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You Did WHAT to My Comic Books?!?

September 24, 2010

Incredible Tree

Isaac Brynjegard-Bialik has created an art series titled “You Did What to My Comics?!?” The images are created out of thematically-relevant comic books in order to convey a piece of Jewish history. Brynjegard-Bialik is inspired by his wife (who is also a rabbi), and sees his work as “visual Biblical commentary.”

The artist sees his work as being made of “clean lines and patterns, sinuous shapes and sharp edges, large fields of color and small intimate spaces.”

Fountains of the Deep

1. What is the story behind “You Did What to My Comic Books?!?”

My current work incorporates bits and pieces of cut-up comic books as backgrounds and textures for my papercuts. My intention is to draw parallels between the predominantly Jewish-created mythologies of comic books and the bible, exploring the stories of the Jewish tradition. Comic superheroes exist outside of the “natural” world, be they visitors from other planets or people whose powers stem from strange scientific accidents; they have weaknesses and flaws, and their struggles are often a metaphor for the human experience. These stories play a part in my art as foils for the themes I explore in the Bible and other Jewish writings.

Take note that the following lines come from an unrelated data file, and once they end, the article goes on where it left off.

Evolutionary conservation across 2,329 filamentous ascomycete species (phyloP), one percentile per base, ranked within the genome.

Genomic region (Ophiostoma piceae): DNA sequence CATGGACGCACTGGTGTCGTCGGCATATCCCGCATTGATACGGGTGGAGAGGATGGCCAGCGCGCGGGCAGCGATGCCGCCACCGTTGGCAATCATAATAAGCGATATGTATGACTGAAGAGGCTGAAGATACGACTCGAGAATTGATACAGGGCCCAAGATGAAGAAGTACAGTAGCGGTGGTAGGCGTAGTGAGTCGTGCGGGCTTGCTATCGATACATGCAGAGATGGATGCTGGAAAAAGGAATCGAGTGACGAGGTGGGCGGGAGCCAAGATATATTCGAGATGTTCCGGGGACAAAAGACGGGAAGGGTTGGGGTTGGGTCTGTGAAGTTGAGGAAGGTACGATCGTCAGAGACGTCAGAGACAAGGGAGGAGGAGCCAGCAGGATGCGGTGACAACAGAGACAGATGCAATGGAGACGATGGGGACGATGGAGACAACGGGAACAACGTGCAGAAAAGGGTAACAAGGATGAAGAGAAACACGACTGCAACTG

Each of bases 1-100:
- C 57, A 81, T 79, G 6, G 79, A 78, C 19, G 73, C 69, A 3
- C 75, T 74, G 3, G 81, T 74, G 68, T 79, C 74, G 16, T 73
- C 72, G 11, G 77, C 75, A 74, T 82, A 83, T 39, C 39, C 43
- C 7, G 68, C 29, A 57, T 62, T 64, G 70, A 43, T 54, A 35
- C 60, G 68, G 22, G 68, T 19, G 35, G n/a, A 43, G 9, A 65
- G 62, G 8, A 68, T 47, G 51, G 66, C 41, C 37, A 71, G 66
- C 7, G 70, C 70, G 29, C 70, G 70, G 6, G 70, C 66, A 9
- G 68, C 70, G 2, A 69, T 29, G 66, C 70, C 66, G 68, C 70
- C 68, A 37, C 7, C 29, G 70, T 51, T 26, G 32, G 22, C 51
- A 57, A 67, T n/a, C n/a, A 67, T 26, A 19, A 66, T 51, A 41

I had been cutting paper in a much more traditional way for about 15 years, using colored papers as background. I was developing a piece on the pillars of cloud and fire that guided the Israelites through their desert wanderings, thinking about different materials I could use to add some depth to the work. I had grown up reading comics and had rediscovered them through my young daughters, so I had some out on the drawing table. I started experimenting with different ways of incorporating the textures and panels, painting and scanning and cutting, and when it all came together late one night I realized I had hit upon something very powerful.

2. Has suburbia influenced your art at all?

Being an artist in suburbia has its own special challenges. Not just the location, but what suburbia means in a larger sense. I’m married to my high school sweetheart, we have three young daughters and two toy poodles; it’s a far cry from the traditional idea of an artist’s lifestyle. Carving out space for a studio, carving out time for the intense focus I need to really create—it’s been a challenge. But I took as inspiration the fact that Henri Matisse painted his first “important” painting (“La femme au chapeau,” 1905) at roughly my age, while married and raising three daughters and struggling to maintain his middle-class lifestyle. Granted this was in Paris, but he was living what I would consider a suburban-style life. Does suburbia show up in my work? Its influence is certainly there in where and how I create, and how I feel about the work.


Parting of the Red Sea


Brynjegard-Bialik’s gallery is showing at Brave New World Comics until October 9. The shop is located at 22722 Lyons Ave. in Santa Clarita. For more information on the artist, visit

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